Mexico’s War on Drugs Leaves 750 Military Personnel Dead Since 2006

SHARETweet about this on TwitterShare on FacebookShare on LinkedIn

Nearly 750 military personnel are reported to have died while in service since Mexico launched its “war on drugs” in 2006. A closer look at the figures shows a daunting picture of violence in the country, with thousands of civilians killed, and the ineffectiveness of militarized strategies.

A list published by Mexico’s National Defense Secretariat (Secretaría de la Defensa Nacional – SEDENA) includes the names of 543 members of the army and air force killed on duty since 2006. El Economista documented a further 54 cases of marines who died during anti-narcotics operations during Felipe Calderón’s administration (2006-2012) and the local website Defensa recorded another 152 during the administration of Enrique Peña Nieto (2012-2018).

SEE ALSO: Mexico News and Profiles

The vast majority of deaths (70 percent) were of low-ranking officers, according to a comprehensive analysis of the figures published by Vice.

At the top of the list of states with the most military deaths is Tamaulipas (131) on the US-Mexico border, infamous for clashes between the armed forces and crime organizations, particularly the Zetas.

Next is Sinaloa (67), home to one of the most powerful drug trafficking cartels in México. It is followed by Michoacán (57) and Guerrero (55), home to Mexico’s poppy fields.

According to the list from SEDENA, 2010 was the most violent year for military personnel since 2006 with 89 deaths. 2018 saw the fewest military casualties with just 11 registered.

Deaths of civilians at the hands of criminal organizations have also risen sharply since 2006.

The watchdog agency Semáforo Delictivo, a non-profit organization that documents killings connected to organized crime, recorded a record 22,365 cases in 2018 alone, a 20 percent increase from 2017.

InSight Crime Analysis

The number of military personnel killed in the fight against organized crime should come as no surprise.

The states highlighted in SEDENA’s document as those with the highest number of killings are amongst those where organized crime has been the strongest in the past 13 years.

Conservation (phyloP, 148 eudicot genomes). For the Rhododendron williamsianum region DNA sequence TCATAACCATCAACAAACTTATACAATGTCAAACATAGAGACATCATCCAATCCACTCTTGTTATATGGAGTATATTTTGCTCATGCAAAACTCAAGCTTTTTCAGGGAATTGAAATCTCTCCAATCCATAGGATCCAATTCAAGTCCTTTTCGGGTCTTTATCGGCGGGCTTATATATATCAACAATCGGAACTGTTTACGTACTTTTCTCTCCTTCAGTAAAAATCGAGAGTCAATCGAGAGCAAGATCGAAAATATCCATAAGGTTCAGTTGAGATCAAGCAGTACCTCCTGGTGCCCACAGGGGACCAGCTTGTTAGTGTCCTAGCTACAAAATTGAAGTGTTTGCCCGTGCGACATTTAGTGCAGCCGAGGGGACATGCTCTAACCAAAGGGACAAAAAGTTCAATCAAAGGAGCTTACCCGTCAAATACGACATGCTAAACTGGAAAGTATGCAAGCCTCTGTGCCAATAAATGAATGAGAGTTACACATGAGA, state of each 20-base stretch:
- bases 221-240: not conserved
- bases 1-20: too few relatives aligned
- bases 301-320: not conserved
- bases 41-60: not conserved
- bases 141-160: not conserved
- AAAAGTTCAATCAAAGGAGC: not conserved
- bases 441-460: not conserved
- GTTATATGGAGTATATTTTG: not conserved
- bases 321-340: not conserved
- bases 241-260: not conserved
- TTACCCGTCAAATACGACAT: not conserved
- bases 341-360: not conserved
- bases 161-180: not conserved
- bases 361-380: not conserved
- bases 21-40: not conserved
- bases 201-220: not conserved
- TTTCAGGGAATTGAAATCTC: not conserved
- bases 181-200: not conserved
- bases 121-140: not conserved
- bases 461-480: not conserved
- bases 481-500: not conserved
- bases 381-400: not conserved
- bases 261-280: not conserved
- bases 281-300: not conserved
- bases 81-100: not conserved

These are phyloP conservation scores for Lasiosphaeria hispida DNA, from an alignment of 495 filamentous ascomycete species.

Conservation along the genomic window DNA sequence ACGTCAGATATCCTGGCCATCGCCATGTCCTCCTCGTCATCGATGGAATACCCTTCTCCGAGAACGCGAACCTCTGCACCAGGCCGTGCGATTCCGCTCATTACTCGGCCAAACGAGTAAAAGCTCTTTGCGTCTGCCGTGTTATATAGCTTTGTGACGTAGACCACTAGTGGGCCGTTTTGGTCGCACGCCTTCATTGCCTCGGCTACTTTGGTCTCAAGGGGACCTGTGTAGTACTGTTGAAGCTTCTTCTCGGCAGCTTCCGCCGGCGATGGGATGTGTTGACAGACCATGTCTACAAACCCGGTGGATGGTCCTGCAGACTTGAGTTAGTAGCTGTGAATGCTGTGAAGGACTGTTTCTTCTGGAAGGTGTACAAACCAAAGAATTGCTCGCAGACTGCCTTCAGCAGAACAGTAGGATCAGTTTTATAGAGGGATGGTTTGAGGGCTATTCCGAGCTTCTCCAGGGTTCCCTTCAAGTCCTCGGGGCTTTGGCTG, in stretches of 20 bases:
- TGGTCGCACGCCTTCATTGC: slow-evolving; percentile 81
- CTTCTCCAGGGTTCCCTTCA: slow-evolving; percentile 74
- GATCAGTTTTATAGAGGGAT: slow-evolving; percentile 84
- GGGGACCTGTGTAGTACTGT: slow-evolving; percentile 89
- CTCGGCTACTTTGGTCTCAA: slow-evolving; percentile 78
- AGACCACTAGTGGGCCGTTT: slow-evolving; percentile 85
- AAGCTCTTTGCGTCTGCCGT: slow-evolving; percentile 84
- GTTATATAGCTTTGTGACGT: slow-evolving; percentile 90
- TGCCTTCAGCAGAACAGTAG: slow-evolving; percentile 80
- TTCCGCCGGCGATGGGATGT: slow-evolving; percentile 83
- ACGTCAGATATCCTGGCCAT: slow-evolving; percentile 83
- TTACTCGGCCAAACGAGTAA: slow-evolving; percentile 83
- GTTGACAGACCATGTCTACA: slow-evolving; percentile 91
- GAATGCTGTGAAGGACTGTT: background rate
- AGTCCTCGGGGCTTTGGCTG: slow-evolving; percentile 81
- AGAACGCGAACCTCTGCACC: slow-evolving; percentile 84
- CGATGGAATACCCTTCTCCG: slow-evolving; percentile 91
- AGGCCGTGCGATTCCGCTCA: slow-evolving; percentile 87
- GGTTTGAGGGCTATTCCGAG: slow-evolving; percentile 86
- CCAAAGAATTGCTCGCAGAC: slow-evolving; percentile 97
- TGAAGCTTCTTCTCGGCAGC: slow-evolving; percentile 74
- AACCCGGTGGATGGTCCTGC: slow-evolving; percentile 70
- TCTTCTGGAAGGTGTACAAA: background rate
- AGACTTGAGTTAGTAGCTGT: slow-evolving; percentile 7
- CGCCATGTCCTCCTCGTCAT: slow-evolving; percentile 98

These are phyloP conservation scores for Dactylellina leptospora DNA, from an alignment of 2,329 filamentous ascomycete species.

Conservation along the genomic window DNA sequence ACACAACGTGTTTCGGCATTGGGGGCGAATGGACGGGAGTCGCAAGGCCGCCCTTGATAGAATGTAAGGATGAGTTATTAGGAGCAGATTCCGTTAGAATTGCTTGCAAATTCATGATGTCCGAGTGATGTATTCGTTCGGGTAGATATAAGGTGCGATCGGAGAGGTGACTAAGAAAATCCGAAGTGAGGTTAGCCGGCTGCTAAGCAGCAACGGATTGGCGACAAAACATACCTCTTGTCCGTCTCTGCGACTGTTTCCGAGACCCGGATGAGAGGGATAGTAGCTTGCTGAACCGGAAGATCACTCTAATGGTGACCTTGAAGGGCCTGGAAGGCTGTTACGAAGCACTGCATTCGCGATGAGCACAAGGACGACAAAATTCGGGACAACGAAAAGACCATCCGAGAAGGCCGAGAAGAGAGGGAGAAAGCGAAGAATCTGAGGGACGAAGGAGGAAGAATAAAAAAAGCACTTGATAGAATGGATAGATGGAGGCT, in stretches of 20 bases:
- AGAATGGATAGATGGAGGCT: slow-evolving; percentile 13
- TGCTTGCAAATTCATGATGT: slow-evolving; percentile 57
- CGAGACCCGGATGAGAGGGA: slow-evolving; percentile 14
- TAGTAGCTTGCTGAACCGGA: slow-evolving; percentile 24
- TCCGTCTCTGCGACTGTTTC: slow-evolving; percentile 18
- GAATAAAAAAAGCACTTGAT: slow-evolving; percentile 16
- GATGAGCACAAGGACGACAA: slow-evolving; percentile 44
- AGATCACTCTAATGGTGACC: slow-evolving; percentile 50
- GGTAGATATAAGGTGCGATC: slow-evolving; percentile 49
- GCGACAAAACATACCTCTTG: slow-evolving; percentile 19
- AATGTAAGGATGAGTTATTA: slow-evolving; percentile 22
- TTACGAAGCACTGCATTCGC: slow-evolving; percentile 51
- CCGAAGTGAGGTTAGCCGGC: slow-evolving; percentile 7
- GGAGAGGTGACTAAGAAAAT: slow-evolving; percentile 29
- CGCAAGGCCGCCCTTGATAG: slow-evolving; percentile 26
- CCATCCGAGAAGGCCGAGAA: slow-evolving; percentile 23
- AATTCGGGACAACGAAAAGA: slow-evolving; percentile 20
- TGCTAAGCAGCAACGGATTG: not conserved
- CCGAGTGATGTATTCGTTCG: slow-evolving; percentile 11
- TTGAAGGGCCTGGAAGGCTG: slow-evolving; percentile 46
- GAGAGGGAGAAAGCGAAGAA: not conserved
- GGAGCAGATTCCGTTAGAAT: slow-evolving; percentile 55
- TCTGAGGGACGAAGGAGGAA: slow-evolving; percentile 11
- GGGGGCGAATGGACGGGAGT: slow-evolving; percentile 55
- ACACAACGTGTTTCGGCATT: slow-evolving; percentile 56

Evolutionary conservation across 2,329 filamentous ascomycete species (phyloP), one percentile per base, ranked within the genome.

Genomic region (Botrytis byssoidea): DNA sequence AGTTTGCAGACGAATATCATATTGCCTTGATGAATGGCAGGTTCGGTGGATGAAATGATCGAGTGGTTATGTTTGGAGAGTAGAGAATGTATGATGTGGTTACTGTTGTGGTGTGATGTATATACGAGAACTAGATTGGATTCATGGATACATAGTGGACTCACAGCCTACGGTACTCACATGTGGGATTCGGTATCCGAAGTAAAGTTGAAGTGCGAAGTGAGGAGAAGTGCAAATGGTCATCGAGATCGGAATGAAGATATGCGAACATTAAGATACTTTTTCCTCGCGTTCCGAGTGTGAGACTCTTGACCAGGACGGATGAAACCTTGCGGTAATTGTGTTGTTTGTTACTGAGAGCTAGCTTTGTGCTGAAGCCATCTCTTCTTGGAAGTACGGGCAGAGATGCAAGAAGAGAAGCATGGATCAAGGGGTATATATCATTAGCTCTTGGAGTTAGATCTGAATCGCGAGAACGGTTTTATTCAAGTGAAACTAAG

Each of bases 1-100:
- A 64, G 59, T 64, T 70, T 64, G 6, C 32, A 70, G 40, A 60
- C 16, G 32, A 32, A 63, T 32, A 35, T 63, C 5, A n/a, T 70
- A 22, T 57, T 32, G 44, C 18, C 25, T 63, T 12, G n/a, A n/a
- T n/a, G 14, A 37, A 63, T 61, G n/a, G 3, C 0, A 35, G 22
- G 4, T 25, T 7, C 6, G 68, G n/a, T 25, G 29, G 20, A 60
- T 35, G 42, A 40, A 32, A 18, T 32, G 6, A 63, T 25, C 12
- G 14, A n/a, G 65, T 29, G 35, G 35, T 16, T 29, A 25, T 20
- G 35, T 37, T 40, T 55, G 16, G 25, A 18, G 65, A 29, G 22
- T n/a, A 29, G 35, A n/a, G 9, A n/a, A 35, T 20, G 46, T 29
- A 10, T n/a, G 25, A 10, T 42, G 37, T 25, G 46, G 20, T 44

The fact that 2018 saw a drastic reduction in comparison to 2010, going from 89 to 11 deaths is positive. However, the same states continue to be the most affected (Tamaulipas, Guerrero and Sinaloa) and there is still much work to be done.

In addition, members of the security forces have long complained about the deadly impact of their lack of resources and experts have said that fighting organized crime is not what the Mexican army has been trained to do.

Furthermore, the figures, as tragic as they might be, only tell half of the story.

Since President Felipe Calderón decided to fight fire with fire in 2006, and ratchet up violence against drug gangs, thousands of civilians have been caught in the crossfire, with human rights abuses and killings by security forces and criminal groups alike becoming commonplace.

According to the Mexican Commission for the Defense and Promotion of Human Rights (Comisión Mexicana de Defensa y Promoción de los Derechos Humanos – CMDPDH), nearly 1,070 people have been victims of grave human rights violations at the hands of security forces, including killings, torture, and disappearances since 2006. This assessment is based on reports made to Mexico’s Human Rights Commission and is likely to be a very conservative estimate.

In response to criticism of the militarized approach to security, President Andrés Manuel López Obrador proposed the creation of a 60,000 member National Guard.

SEE MORE: Is Mexico’s New National Guard Just Another Uniform?

But the new force, which has now been approved by all 32 states, is not a major departure from the previous approach.

Although it will operate under the civilian Ministry of Security and Citizen Protection, it will be populated by former military personnel and federal police officers. This has generated many questions as to how effective the new force will be.

SHARETweet about this on TwitterShare on FacebookShare on LinkedIn